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How Is Guillain-Barre Syndrome Diagnosed?

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How is GBS diagnosed

How Is Guillain-Barre Syndrome Diagnosed?

Guillain-Barre syndrome (GBS) can be difficult to diagnose, especially at its early stages due to its similarity in symptoms with other neurological diseases. Initial signs and symptoms can vary amongst each patient. 

Physicians may conduct a physical examination of feet, limbs, and hands to check symptoms like numbness. They will indicate whether the symptoms appear on both sides of the body (which is a typical finding in GBS) and the speed at which the symptoms appear. 


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Key diagnostic testing includes:

1. Physical Exam

This is commonly the initial step to diagnosing GBS and checking the symptoms of Guillain-Barre syndrome. Physicians will generally look for the following symptoms:

  • Recent onset, within days to at most 4 weeks of weakness occurring on both sides of the body, usually starting in the legs.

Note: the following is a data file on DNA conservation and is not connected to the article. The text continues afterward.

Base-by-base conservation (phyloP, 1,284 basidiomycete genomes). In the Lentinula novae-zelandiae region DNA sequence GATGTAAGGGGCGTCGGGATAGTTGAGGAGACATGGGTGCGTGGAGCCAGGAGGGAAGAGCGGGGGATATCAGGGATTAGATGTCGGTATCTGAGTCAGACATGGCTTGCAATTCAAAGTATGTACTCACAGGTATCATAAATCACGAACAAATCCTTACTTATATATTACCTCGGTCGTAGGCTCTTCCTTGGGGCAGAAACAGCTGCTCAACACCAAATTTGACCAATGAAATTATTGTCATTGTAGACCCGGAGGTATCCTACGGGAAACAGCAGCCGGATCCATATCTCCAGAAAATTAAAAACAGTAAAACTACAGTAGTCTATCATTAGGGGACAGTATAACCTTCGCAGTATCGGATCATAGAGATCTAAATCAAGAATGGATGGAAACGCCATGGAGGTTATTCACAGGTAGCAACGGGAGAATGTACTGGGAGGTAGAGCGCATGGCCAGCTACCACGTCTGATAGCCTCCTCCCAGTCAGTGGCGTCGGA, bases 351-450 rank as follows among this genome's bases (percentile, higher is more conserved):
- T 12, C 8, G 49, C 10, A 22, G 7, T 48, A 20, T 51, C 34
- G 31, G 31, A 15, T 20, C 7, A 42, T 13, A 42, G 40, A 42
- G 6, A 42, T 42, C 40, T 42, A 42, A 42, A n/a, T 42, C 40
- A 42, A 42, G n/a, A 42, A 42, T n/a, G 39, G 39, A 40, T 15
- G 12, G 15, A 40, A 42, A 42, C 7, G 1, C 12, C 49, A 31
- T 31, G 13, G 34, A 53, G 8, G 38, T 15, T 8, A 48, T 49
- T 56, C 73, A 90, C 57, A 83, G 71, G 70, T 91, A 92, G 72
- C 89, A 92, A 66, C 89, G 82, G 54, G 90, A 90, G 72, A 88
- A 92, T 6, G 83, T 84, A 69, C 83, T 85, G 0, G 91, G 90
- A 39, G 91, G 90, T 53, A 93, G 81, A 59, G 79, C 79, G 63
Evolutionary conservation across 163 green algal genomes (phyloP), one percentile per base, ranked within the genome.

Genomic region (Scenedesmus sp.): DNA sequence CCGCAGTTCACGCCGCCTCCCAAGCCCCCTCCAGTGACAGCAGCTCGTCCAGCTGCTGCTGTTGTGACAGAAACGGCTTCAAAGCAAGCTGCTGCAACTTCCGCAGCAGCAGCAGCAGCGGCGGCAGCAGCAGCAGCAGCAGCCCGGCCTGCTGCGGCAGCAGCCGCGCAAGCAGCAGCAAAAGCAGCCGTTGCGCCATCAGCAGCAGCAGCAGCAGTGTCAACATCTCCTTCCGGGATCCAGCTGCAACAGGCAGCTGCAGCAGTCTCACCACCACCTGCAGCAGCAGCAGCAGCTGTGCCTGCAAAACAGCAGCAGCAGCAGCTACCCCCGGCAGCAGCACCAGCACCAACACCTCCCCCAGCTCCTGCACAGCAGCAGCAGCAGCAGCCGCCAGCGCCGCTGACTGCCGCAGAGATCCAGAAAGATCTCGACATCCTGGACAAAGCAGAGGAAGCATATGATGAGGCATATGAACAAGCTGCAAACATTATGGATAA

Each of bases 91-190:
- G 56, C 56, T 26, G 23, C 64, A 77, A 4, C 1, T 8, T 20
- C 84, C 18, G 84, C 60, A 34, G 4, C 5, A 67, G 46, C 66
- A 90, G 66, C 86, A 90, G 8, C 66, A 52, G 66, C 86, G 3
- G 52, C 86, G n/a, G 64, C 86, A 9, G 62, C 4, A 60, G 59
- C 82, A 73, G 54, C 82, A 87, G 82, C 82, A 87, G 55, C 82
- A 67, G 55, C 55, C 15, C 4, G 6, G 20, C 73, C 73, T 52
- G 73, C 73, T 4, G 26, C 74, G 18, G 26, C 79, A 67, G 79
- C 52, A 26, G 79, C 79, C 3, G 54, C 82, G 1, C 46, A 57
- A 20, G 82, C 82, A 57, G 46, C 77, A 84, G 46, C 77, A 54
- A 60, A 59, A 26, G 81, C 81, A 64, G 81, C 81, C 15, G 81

• Abnormal sensations such as numbness, pain, and tingling in the feet. These sensations can accompany or occur prior to weakness.
  • Deep tendon reflexes are absent or diminished in weak limbs.


2. Nerve Tests

A nerve conduction study is a medical diagnostic test that is commonly used to assess the function, especially the ability of electrical conduction, of the motor and sensory nerves of the body.

There are two different types of nerve tests:

  • Electromyography (EMG) In electromyography, electrical recordings and activity of the nerves are measured by inserting tiny needles into the muscles.
  • Nerve conduction studies In nerve conduction studies, mild electric shock is given to activate the nerves and check how fast signals travel through them.

In GBS, abnormal nerve conduction velocity findings, such as slow signal conduction, are usually observed.


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3. Lumbar Puncture

In this medical procedure, also known as a spinal tap, a needle is inserted into the spinal canal, most typically to collect cerebrospinal fluid for diagnostic testing purposes. Lumbar punctures help diagnose diseases of the central nervous system, including those of the brain and spine. Key diagnostic findings include elevated cerebrospinal fluid protein without elevated cell count. It may take up to 10 days from the onset of symptoms for this to develop.


4. Antibody Tests

An antibody test on blood is done to identify if the patient has the Miller Fisher variant of Guillain-Barre syndrome. However, there are limitations to antibody tests, and they are usually not available for identifying the more common types of Guillain-Barre syndrome.


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